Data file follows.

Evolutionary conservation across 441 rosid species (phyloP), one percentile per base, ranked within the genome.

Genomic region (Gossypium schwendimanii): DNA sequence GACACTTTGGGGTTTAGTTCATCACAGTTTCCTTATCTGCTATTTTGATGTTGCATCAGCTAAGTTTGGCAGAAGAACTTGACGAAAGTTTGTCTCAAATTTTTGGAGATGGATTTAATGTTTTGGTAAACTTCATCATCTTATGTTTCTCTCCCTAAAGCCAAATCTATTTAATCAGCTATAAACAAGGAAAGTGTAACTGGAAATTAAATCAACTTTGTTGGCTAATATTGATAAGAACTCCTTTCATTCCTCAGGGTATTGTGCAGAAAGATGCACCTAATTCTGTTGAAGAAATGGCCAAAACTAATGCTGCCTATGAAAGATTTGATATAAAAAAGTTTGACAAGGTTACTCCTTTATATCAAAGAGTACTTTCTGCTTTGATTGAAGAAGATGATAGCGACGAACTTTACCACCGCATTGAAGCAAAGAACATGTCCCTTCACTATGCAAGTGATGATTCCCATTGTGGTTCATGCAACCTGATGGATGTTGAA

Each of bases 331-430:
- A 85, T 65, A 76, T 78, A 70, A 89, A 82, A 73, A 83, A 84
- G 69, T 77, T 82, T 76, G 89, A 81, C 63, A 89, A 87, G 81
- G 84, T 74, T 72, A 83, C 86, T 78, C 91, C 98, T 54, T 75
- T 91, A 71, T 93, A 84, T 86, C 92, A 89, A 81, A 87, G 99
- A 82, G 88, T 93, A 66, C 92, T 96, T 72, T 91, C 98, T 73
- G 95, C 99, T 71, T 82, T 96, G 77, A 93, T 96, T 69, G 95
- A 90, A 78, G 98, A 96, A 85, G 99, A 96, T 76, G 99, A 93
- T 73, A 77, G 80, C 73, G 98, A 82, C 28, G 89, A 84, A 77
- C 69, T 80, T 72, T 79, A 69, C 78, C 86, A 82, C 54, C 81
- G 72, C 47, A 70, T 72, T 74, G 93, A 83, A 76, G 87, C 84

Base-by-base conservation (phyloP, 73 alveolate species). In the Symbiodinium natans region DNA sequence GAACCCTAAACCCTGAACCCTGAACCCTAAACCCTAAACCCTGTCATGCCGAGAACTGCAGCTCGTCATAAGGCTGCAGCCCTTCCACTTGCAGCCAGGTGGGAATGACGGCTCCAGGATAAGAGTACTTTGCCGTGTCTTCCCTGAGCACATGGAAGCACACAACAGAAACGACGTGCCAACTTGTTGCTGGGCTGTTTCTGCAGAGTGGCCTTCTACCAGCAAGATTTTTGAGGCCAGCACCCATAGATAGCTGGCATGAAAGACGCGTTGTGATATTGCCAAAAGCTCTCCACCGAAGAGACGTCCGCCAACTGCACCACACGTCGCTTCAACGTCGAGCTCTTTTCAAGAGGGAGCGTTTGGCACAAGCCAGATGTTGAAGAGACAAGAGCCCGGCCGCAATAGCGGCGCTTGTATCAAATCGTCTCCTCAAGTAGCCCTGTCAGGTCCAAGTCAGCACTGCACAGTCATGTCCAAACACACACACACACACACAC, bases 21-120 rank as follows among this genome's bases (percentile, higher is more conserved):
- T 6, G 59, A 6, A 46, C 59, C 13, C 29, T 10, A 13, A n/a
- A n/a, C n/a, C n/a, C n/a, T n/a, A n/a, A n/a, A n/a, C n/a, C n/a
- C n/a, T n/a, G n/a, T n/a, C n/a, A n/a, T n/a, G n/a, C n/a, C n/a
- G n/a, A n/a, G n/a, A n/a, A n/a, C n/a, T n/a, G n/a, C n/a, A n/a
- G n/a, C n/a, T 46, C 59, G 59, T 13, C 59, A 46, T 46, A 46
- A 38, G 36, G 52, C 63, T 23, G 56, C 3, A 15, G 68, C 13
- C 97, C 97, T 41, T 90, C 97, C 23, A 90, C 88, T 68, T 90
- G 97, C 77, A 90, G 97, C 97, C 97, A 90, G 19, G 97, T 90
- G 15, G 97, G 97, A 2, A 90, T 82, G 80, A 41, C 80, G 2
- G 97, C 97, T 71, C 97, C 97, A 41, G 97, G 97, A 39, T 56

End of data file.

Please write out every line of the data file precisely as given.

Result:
Evolutionary conservation across 441 rosid species (phyloP), one percentile per base, ranked within the genome.

Genomic region (Gossypium schwendimanii): DNA sequence GACACTTTGGGGTTTAGTTCATCACAGTTTCCTTATCTGCTATTTTGATGTTGCATCAGCTAAGTTTGGCAGAAGAACTTGACGAAAGTTTGTCTCAAATTTTTGGAGATGGATTTAATGTTTTGGTAAACTTCATCATCTTATGTTTCTCTCCCTAAAGCCAAATCTATTTAATCAGCTATAAACAAGGAAAGTGTAACTGGAAATTAAATCAACTTTGTTGGCTAATATTGATAAGAACTCCTTTCATTCCTCAGGGTATTGTGCAGAAAGATGCACCTAATTCTGTTGAAGAAATGGCCAAAACTAATGCTGCCTATGAAAGATTTGATATAAAAAAGTTTGACAAGGTTACTCCTTTATATCAAAGAGTACTTTCTGCTTTGATTGAAGAAGATGATAGCGACGAACTTTACCACCGCATTGAAGCAAAGAACATGTCCCTTCACTATGCAAGTGATGATTCCCATTGTGGTTCATGCAACCTGATGGATGTTGAA

Each of bases 331-430:
- A 85, T 65, A 76, T 78, A 70, A 89, A 82, A 73, A 83, A 84
- G 69, T 77, T 82, T 76, G 89, A 81, C 63, A 89, A 87, G 81
- G 84, T 74, T 72, A 83, C 86, T 78, C 91, C 98, T 54, T 75
- T 91, A 71, T 93, A 84, T 86, C 92, A 89, A 81, A 87, G 99
- A 82, G 88, T 93, A 66, C 92, T 96, T 72, T 91, C 98, T 73
- G 95, C 99, T 71, T 82, T 96, G 77, A 93, T 96, T 69, G 95
- A 90, A 78, G 98, A 96, A 85, G 99, A 96, T 76, G 99, A 93
- T 73, A 77, G 80, C 73, G 98, A 82, C 28, G 89, A 84, A 77
- C 69, T 80, T 72, T 79, A 69, C 78, C 86, A 82, C 54, C 81
- G 72, C 47, A 70, T 72, T 74, G 93, A 83, A 76, G 87, C 84

Base-by-base conservation (phyloP, 73 alveolate species). In the Symbiodinium natans region DNA sequence GAACCCTAAACCCTGAACCCTGAACCCTAAACCCTAAACCCTGTCATGCCGAGAACTGCAGCTCGTCATAAGGCTGCAGCCCTTCCACTTGCAGCCAGGTGGGAATGACGGCTCCAGGATAAGAGTACTTTGCCGTGTCTTCCCTGAGCACATGGAAGCACACAACAGAAACGACGTGCCAACTTGTTGCTGGGCTGTTTCTGCAGAGTGGCCTTCTACCAGCAAGATTTTTGAGGCCAGCACCCATAGATAGCTGGCATGAAAGACGCGTTGTGATATTGCCAAAAGCTCTCCACCGAAGAGACGTCCGCCAACTGCACCACACGTCGCTTCAACGTCGAGCTCTTTTCAAGAGGGAGCGTTTGGCACAAGCCAGATGTTGAAGAGACAAGAGCCCGGCCGCAATAGCGGCGCTTGTATCAAATCGTCTCCTCAAGTAGCCCTGTCAGGTCCAAGTCAGCACTGCACAGTCATGTCCAAACACACACACACACACACAC, bases 21-120 rank as follows among this genome's bases (percentile, higher is more conserved):
- T 6, G 59, A 6, A 46, C 59, C 13, C 29, T 10, A 13, A n/a
- A n/a, C n/a, C n/a, C n/a, T n/a, A n/a, A n/a, A n/a, C n/a, C n/a
- C n/a, T n/a, G n/a, T n/a, C n/a, A n/a, T n/a, G n/a, C n/a, C n/a
- G n/a, A n/a, G n/a, A n/a, A n/a, C n/a, T n/a, G n/a, C n/a, A n/a
- G n/a, C n/a, T 46, C 59, G 59, T 13, C 59, A 46, T 46, A 46
- A 38, G 36, G 52, C 63, T 23, G 56, C 3, A 15, G 68, C 13
- C 97, C 97, T 41, T 90, C 97, C 23, A 90, C 88, T 68, T 90
- G 97, C 77, A 90, G 97, C 97, C 97, A 90, G 19, G 97, T 90
- G 15, G 97, G 97, A 2, A 90, T 82, G 80, A 41, C 80, G 2
- G 97, C 97, T 71, C 97, C 97, A 41, G 97, G 97, A 39, T 56